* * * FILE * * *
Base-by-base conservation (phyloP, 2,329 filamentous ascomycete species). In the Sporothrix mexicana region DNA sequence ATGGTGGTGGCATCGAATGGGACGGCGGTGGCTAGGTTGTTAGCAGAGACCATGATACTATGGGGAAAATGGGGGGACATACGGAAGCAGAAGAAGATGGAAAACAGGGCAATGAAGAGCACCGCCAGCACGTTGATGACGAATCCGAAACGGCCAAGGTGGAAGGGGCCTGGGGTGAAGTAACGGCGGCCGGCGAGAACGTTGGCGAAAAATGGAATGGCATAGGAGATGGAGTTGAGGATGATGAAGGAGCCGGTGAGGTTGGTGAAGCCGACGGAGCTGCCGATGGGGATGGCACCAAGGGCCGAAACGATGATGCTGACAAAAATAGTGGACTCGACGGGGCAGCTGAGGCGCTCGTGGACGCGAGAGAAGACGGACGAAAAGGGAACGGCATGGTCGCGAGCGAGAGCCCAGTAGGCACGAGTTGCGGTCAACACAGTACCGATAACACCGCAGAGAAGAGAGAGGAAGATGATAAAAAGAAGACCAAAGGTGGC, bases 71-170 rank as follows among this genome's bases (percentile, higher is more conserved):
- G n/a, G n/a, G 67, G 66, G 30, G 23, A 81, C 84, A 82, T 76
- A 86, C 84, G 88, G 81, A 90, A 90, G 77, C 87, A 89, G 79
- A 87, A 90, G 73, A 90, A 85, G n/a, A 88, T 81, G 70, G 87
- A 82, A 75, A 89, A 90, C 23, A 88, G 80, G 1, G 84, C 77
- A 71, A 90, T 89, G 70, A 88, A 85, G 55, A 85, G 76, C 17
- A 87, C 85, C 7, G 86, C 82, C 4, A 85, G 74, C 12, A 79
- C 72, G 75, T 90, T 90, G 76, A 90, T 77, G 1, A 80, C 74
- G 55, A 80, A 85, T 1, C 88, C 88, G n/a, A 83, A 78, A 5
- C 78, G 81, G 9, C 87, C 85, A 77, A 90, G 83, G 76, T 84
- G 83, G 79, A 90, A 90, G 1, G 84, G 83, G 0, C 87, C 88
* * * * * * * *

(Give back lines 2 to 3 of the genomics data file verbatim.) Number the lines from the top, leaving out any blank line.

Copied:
- G n/a, G n/a, G 67, G 66, G 30, G 23, A 81, C 84, A 82, T 76
- A 86, C 84, G 88, G 81, A 90, A 90, G 77, C 87, A 89, G 79